While many companies work diligently to guard against external cyber threats, a number of banks are taking steps to protect themselves from another dangerous, yet equally damaging source — their own employees.
According to the Association of Corporate Counsel, at least 30 percent of data breaches during 2015 were caused by seemingly harmless employee errors. To the unknowing employee, a simple click of the mouse could expose information or clues to those looking for an opportunity to breach even the most high-tech security systems.
In response to this staggering risk, banks have developed a number of “internal” cybersecurity protections designed to guard against the unmindful employee, including a ban of all portable USB drives, as such devices can be easily lost or stolen. Employees are now warned to monitor their social media content, and to avoid sharing their job title or responsibilities, as hackers can use this information to assess ideal avenues for attacking the system. Moreover, “out-of-office” messages are to be used sparingly within email systems, as they alert hackers when a computer may not be monitored and therefore, an easy target. Banks are also warning employees to avoid photographing work documents on mobile phones as these can be uploaded accidentally, remotely accessed by hackers, or unprotected should the phone itself be stolen. Finally, banks are working diligently to prevent the unwitting employee from emails containing “spear phishing attacks,” which take place on a daily basis. Due to the gravity of such hacking attempts, many banks run employee drills for response rates as well as test employees as to their ability to catch such suspicious emails.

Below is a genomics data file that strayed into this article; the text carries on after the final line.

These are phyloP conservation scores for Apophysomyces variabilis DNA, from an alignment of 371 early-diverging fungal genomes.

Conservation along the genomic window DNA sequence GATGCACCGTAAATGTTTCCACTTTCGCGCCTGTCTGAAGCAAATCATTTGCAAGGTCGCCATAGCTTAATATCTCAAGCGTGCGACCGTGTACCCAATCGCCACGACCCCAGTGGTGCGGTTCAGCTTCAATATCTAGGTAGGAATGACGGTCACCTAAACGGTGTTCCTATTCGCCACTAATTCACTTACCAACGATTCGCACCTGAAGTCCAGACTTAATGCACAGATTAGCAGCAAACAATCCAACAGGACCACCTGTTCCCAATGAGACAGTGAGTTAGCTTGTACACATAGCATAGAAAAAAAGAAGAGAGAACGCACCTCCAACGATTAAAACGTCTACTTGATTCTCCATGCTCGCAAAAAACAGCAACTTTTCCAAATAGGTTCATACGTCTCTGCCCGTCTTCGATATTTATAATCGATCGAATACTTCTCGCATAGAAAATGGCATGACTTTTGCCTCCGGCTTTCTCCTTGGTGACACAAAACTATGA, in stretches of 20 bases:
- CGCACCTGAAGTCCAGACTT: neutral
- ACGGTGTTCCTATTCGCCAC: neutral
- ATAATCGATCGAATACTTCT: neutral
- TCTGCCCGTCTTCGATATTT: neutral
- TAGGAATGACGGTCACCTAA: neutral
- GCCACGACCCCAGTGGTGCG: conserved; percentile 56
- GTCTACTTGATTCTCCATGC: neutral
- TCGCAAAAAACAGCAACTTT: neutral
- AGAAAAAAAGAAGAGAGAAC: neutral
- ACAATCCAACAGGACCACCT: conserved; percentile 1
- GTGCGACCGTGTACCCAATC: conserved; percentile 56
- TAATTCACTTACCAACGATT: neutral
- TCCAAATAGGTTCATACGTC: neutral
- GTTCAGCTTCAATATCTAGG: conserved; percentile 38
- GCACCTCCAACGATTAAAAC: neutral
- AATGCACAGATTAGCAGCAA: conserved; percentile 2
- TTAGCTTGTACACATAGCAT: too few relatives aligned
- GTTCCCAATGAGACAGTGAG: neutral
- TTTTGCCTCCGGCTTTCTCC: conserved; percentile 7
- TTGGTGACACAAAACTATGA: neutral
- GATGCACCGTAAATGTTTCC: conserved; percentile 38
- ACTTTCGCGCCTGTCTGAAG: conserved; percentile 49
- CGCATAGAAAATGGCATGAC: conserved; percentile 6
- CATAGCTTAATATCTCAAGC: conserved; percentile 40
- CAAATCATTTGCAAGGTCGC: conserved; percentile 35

As attackers continue to exploit new means of access to sensitive information and systems, we should expect to see an increased spending on not only external cybersecurity protection, but also increased internal protection, including protection from their own employee’s actions in the upcoming year.